Conceptually, microsimulations belong between highly individual approaches, like agent-based simulations and aggregate-only approaches, similar to the system dynamics approach. They combine aspects of both of these ideas as a somewhat between approach. (Historically, microsimulations were developed after system dynamics but before agent-based approaches Macy and Willer, 2002). Instead of focusing on a generic flow rate (impacted through various other aspects), microsimulations account for differences in flows based on attributes. For example, a microsimulation model about population might acknowledge differences in birth and death rates based on age, allowing a more accurate estimation than using a single shared attribute to the model. Figure 6.3 illustrates the differences. On a system simulation we assume a shared birth rate and a shared death rate, but in reality, we know those are different across age groups. In Finland, people tend to give birth between 25 and 35 years and die in their 70s. (However, the numbers in Figure 6.3 are illustrative only and do not correspond to population statistics.) Therefore, the inflow of new children and outflow of the deceased depends on the population. If the Finnish population would consist only of the elderly in their 60s and 70s, there would be no influx of new children.
This adds some individual components into the model, but the simulation is not based on agents and their rules. When developing these models, we focus not on individuals but on flows and stacks - similar to system dynamics. The level of analysis is highly aggregated. Furthermore, microsimulation models build on data. They require information about the stack to build models that correspond to reality. However, these benefits are bounded by limitations. Microsimulation executes rules based on probabilities, but it does not interact or react to other agents nor does it have memory about past decisions it has done. Because of these benefits and limitations, the focus with microsimulations is often predictions and policy advice, unlike agent-based simulations that are used as thought experiments.
The baseline for a microsimulation is a representative sample of the target population. Representativeness is important to allow generalisation from the simulated sample to the target population. Often these are for population estimation, but similar to agent-based simulations, this is not necessarily true. The units could be all kinds of entities. Table 6.1 illustrates how this data could look. If we step the simulation by one year following the model presented on Figure 6.3b, Table 6.1b presents one opportunity of how the population looks at time . Furthermore, for women we would compute their probabilities for giving birth during the year (for simplicity and to avoid double counting, we would do this only for women). The population has three women: Unit 2, Unit 4 and Unit 5. Unit 5 is 50 years old, so her probability of giving a birth is 0%. Units 2 and 4 are between 25 and 35 years old, so their probability of giving birth is 35%. Based on drawing random numbers, we assume that this time it was Unit 2 who gave birth to unit . This increases her children number and creates a new unit in the population table. Often our analysis would only focus on the distribution of the population based on their characteristics like age - not understanding individual units in detail like in this description.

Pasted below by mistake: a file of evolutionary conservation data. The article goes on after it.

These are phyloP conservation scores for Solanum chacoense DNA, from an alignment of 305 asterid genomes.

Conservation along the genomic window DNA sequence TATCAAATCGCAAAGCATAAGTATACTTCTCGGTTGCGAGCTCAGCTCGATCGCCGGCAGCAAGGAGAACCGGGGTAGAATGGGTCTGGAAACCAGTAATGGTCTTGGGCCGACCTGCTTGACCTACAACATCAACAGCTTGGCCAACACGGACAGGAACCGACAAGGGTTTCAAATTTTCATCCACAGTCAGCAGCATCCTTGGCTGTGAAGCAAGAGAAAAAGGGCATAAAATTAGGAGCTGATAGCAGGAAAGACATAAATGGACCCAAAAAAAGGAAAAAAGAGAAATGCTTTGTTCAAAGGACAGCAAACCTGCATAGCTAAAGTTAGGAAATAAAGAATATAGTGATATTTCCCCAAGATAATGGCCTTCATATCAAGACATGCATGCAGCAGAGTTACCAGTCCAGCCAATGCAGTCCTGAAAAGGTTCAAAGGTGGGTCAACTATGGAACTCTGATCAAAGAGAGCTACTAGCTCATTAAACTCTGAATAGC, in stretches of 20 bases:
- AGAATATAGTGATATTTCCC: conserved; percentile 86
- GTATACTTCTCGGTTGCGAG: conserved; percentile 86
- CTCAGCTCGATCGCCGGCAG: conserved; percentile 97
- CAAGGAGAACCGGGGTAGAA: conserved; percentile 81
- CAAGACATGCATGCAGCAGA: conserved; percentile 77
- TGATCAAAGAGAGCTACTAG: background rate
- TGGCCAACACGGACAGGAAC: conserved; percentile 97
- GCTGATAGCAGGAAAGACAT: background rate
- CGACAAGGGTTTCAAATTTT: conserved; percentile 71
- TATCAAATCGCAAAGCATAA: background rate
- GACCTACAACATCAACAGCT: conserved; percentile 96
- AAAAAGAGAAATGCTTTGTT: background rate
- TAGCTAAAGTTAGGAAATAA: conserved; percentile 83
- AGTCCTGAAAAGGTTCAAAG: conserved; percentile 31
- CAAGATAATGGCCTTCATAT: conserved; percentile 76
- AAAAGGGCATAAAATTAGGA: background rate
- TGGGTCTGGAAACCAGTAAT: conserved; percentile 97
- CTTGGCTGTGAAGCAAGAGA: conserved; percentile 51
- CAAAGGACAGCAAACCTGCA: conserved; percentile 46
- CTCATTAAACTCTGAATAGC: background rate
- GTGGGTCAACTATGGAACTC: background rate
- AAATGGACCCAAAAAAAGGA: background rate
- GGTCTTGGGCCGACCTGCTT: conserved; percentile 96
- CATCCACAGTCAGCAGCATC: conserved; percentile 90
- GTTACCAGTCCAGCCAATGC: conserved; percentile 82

Beyond predicting the future, microsimulations are also used to analyse the impact of policy changes or interventions. They are suitable for this task as the simulation runs on a representative sample of the population. Thus, the simulation can help to project outcomes of policy changes for the whole population by examining how it would change the aggregate level of a variable. To illustrate these aspects, let us assume that the government would seek to identify new tax schemas for the population in Table 6.1. There can be various ideas for such policies. Code Examples 6.3 and 6.4 illustrate two potential solutions for the problem, seeking to make policies more friendly for larger families. (Here the differences in countries play clearly: Finland has a person-centric tax system, but in Germany the taxes are calculated per family unit. Therefore, this would directly influence the units of our analysis!) By running the simulation, we can estimate its impacts on individuals and governments and answer questions such as: Does the new tax schema increase money available for families with children? or What is the impact of them on the taxes gathered? By complicating the model, we could even add economic thresholds to the likelihood of giving birth.
The use of microsimulations is often applied. Microsimulations support forecasting futures and thus are commonly used to support decision-making or examining policy alternatives. Because of this, academic works focus more on the process of building these simulation models and describing how parameters were chosen rather than on helping develop theories (e.g. see von Randow et al., 2011; Sutherland and Figari, 2013; Tobias and Mosler, 2017; Pearson et al., 2010). For example, Pearson et al. (2010) examine the impacts that aging societies have on healthcare systems. The paper does not address different empirical outcomes from the simulation model, like in agent-based simulation models. Rather, their paper emphasises data sources used for the simulation and techniques they have used to improve the data sources. When reporting results, they are used to validate the model (running the simulation on a year where many of the output measurements would be known) or show opportunities for scenarios.